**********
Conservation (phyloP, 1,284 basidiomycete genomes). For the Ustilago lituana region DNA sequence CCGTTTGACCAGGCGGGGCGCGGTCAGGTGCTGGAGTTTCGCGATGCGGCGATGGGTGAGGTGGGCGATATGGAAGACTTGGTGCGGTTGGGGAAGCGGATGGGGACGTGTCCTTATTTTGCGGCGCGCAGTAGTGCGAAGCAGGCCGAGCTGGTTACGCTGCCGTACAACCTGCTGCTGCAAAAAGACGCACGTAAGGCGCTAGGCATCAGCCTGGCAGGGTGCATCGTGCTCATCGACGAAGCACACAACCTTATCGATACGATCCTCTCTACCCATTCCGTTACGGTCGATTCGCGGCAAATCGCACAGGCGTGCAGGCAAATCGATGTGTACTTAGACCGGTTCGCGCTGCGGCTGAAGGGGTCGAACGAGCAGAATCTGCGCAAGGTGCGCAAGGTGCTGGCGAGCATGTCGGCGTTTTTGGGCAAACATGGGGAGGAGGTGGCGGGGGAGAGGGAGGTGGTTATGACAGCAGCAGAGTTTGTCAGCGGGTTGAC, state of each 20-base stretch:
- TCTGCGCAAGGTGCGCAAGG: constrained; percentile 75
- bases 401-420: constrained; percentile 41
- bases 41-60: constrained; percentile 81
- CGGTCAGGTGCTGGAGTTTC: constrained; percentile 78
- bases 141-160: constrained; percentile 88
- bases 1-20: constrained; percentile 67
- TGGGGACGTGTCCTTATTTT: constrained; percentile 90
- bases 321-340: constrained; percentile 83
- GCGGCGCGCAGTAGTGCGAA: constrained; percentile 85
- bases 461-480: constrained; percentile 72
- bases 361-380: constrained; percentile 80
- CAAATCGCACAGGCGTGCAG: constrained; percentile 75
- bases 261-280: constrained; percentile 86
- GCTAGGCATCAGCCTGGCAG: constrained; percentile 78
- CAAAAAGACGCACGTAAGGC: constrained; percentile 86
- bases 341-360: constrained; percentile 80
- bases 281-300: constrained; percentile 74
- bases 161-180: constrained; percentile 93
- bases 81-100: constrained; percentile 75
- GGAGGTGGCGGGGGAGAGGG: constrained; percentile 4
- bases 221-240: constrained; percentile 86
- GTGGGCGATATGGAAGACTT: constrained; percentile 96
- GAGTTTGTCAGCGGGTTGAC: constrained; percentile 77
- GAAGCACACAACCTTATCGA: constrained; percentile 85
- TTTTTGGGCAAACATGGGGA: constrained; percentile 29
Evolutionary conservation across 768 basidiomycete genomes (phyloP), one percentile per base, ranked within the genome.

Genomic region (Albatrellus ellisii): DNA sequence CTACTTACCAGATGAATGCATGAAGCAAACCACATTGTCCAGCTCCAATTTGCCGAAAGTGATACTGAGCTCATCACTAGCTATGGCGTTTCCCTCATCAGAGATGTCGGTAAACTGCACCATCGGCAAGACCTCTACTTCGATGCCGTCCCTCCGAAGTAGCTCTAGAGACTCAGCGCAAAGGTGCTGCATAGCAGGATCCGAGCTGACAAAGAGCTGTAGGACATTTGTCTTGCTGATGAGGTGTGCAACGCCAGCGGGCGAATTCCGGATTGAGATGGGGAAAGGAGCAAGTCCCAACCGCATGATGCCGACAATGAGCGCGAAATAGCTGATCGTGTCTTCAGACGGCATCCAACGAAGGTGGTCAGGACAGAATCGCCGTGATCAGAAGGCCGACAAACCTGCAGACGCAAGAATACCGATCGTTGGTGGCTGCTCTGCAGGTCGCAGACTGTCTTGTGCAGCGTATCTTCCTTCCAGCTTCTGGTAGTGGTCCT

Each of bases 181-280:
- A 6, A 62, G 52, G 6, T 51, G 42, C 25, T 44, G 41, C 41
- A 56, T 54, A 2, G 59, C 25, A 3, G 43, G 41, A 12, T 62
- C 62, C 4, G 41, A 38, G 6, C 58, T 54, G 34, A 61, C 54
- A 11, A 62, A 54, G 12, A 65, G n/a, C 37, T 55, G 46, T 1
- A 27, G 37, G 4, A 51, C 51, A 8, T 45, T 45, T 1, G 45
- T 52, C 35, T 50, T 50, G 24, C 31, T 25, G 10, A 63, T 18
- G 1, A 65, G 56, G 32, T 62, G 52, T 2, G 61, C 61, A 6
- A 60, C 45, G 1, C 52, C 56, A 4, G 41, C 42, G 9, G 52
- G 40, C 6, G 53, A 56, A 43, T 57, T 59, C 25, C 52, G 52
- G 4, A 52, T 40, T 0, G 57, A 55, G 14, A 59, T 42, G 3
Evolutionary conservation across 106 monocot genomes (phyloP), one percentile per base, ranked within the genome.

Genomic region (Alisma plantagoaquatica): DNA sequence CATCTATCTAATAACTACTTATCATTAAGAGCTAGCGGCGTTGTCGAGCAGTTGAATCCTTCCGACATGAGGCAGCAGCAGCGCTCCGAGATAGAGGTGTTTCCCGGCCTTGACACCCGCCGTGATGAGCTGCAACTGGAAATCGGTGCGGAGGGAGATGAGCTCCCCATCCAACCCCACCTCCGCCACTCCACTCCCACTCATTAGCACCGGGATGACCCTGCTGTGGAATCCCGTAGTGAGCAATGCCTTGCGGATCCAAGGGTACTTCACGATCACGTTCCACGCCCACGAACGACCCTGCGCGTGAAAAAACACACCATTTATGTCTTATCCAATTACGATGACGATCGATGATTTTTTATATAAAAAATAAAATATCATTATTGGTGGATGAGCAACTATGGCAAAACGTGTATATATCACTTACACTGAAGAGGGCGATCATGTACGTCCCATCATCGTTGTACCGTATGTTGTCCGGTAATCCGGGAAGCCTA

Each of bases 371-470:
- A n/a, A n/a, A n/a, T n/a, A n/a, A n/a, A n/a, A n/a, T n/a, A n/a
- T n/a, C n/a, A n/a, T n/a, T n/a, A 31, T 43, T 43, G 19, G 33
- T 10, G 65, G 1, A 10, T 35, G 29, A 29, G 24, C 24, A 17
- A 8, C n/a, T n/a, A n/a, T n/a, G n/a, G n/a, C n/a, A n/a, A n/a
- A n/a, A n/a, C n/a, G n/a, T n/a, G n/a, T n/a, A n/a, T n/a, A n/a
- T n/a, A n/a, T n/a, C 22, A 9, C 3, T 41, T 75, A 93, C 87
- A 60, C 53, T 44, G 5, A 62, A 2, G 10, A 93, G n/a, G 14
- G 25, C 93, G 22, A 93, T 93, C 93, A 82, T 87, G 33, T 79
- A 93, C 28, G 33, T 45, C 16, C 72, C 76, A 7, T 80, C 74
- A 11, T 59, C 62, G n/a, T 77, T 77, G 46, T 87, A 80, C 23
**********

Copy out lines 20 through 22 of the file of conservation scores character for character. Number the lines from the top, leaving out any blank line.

- bases 81-100: constrained; percentile 75
- GGAGGTGGCGGGGGAGAGGG: constrained; percentile 4
- bases 221-240: constrained; percentile 86